FIG. 19A is a top plan view of a design member of a alternative embodiment of a carpet web produced in accordance with one embodiment of this invention, the design member showing a plurality of pattern members and defining a void area that is not colored by the application of a predetermined color pattern, the design member further showing a predetermined tufting pattern, which, in this exemplified embodiment, is positioned in registration with the pattern members and has nine different pile heights across the face of the carpet web. In this figure, each respective color on the tufting pattern is indicative of a predetermined pile height and the number of successive applications of varying predetermined color patterns that are required to colorize the plurality of pattern members.

FIG. 19B is an enlarged partial view of the exemplary design member of FIG. 19B.

FIG. 20A is a top plan view of one predetermined color pattern of a plurality of color patterns, each color pattern having a plurality of colors dispersed in a predetermined pattern thereon and showing a plurality of line segments oriented in a direction parallel to a production axis of the carpet web, the plurality of line segments defining blank areas that are not colored by the plurality of colors within the predetermined color pattern.

FIG. 20B is an enlarged partial view of the exemplary predetermined color pattern of FIG. 20A.

FIG. 21A is atop plan view of the design member of FIG. 19A, after each of the plurality of predetermined color patterns are overlaid thereon and showing the line segments forming a portion of the void area of the carpet web. In this aspect, a different predetermined color pattern is applied to each of pattern members of the design member that has a similar pile height.

FIG. 21B is an enlarged partial view of the colorized design member of FIG. 21A.

FIG. 22A is a top plan view of the carpet web of FIG. 19A, in which the elements of the void area have a predetermined color and a substantially uniform pile height that are unaffected by the application of the predetermined color pattern and the predetermined tufting pattern.

FIG. 22B is an enlarged partial view of the carpet web of FIG. 22A in which each respective color tone in the drawing is indicative of a combination of a respective color and a respective pile height.

DETAILED DESCRIPTION OF THE INVENTION

The present invention can be understood more readily by reference to the following detailed description, examples, drawings, and claims, and their previous and following description. However, before the present devices, systems, and/or methods are disclosed and described, it is to be understood that this invention is not limited to the specific devices, systems, and/or methods disclosed unless otherwise specified, as such can, of course, vary. It is also to be understood that the terminology used herein is for the purpose of describing particular aspects only and is not intended to be limiting.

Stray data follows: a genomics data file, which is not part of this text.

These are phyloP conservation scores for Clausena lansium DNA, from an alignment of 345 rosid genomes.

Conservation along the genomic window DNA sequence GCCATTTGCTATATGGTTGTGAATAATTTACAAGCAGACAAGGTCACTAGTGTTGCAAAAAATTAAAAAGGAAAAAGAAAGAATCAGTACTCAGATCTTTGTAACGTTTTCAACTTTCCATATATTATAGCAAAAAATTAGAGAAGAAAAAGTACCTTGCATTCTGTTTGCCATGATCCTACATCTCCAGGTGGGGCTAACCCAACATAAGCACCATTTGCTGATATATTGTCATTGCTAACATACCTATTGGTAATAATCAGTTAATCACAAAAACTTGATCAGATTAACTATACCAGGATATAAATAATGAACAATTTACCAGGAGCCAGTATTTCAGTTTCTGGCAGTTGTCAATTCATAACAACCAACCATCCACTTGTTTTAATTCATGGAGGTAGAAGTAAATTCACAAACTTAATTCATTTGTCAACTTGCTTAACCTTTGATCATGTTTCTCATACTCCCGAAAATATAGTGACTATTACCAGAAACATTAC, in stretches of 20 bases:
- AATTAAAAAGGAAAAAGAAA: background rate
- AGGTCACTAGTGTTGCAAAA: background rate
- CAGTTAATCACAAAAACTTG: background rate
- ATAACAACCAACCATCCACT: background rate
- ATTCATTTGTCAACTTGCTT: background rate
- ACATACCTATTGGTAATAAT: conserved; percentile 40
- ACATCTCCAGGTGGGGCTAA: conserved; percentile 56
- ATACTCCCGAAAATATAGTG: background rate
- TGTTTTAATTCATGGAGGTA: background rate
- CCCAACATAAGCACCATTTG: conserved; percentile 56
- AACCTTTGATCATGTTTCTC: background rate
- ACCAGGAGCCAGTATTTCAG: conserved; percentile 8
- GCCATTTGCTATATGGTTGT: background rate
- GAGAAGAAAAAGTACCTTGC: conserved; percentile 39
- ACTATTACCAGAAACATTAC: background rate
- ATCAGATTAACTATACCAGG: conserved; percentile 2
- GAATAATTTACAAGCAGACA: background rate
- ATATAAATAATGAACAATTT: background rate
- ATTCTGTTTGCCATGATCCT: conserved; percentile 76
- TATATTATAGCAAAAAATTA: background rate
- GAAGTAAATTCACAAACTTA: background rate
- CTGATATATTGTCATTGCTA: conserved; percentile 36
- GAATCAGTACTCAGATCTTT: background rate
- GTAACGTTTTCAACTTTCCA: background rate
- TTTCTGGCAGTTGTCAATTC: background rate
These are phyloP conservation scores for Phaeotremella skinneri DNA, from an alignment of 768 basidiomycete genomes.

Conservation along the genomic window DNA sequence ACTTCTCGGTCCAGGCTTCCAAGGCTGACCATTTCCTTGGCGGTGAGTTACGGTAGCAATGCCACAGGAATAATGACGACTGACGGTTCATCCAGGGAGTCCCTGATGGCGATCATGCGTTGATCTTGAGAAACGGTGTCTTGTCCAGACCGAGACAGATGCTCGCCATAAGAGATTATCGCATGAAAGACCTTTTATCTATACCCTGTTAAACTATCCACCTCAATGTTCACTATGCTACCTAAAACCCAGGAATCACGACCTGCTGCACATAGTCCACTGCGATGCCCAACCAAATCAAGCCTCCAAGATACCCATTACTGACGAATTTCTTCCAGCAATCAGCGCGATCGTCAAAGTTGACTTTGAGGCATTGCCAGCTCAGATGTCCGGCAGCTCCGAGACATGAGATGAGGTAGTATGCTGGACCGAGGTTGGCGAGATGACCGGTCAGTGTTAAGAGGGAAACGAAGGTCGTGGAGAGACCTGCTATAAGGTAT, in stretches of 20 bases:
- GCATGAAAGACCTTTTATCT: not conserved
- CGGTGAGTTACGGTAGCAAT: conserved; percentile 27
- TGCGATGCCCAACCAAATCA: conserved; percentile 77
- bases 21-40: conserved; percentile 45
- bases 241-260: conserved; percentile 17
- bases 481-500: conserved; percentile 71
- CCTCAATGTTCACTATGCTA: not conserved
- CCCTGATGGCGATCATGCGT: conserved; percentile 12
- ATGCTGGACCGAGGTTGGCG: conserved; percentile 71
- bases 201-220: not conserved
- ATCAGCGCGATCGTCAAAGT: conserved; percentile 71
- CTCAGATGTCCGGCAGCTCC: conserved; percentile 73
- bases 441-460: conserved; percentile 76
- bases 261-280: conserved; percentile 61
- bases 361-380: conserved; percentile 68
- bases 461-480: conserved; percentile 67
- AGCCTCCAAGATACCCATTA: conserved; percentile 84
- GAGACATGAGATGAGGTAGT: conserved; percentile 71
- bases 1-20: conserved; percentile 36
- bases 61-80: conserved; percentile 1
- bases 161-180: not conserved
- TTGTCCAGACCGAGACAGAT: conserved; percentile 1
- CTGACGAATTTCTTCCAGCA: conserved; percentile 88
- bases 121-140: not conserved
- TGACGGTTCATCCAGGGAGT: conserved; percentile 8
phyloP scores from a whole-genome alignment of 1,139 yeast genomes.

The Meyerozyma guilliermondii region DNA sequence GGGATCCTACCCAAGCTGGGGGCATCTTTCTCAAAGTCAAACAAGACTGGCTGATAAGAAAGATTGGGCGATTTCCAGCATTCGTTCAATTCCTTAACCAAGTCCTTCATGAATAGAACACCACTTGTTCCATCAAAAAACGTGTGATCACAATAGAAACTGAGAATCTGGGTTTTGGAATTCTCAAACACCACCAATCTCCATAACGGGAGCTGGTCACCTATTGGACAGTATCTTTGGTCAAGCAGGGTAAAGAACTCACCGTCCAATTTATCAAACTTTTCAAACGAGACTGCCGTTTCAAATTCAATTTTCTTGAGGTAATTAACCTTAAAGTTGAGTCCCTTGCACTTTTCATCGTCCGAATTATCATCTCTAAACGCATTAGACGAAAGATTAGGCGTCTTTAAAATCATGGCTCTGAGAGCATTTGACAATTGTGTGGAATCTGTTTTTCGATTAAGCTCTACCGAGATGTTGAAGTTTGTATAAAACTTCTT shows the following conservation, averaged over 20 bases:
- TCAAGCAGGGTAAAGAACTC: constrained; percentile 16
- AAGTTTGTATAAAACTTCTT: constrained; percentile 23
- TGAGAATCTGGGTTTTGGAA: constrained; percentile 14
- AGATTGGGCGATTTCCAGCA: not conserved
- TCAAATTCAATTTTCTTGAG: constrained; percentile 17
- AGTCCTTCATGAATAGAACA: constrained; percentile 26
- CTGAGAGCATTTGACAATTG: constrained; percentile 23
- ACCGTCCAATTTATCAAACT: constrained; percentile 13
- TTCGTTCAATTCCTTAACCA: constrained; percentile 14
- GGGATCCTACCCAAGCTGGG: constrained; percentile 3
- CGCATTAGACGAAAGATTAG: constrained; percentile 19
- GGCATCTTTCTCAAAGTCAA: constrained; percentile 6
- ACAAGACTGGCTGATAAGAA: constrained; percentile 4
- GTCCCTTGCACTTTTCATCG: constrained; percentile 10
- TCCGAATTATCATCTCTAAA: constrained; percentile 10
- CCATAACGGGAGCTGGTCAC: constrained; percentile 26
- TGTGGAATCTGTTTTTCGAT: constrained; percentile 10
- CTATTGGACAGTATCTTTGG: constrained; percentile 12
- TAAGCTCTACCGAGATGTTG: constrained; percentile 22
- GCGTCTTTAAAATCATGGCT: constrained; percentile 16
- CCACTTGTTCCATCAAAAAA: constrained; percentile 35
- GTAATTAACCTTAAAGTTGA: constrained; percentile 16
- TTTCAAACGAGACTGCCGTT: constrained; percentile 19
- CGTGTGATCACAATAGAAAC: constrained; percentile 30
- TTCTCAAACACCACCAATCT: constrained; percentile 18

The following description of the invention is provided as an enabling teaching of the invention in its best, currently known embodiment. To this end, those skilled in the relevant art will recognize and appreciate that many changes can be made to the various aspects of the invention described herein, while still obtaining the beneficial results of the present invention. It will also be apparent that some of the desired benefits of the present invention can be obtained by selecting some of the features of the present invention without utilizing other features. Accordingly, those who work in the art will recognize that many modifications and adaptations to the present invention are possible and can even be desirable in certain circumstances and are a part of the present invention. Thus, the following description is provided as illustrative of the principles of the present invention and not in limitation thereof.

As used herein, the singular forms “a,” “an” and “the” include plural referents unless the context clearly dictates otherwise. Thus, for example, reference to a “pattern member” includes aspects having two or more such pattern members unless the context clearly indicates otherwise.

Ranges can be expressed herein as from “about” one particular value, and/or to “about” another particular value. When such a range is expressed, another aspect includes from the one particular value and/or to the other particular value. Similarly, when values are expressed as approximations, by use of the antecedent “about,” it will be understood that the particular value forms another aspect. It will be further understood that the endpoints of each of the ranges are significant both in relation to the other endpoint, and independently of the other endpoint.

As used herein, the terms “optional” or “optionally” mean that the subsequently described event or circumstance may or may not occur, and that the description includes instances where said event or circumstance occurs and instances where it does not.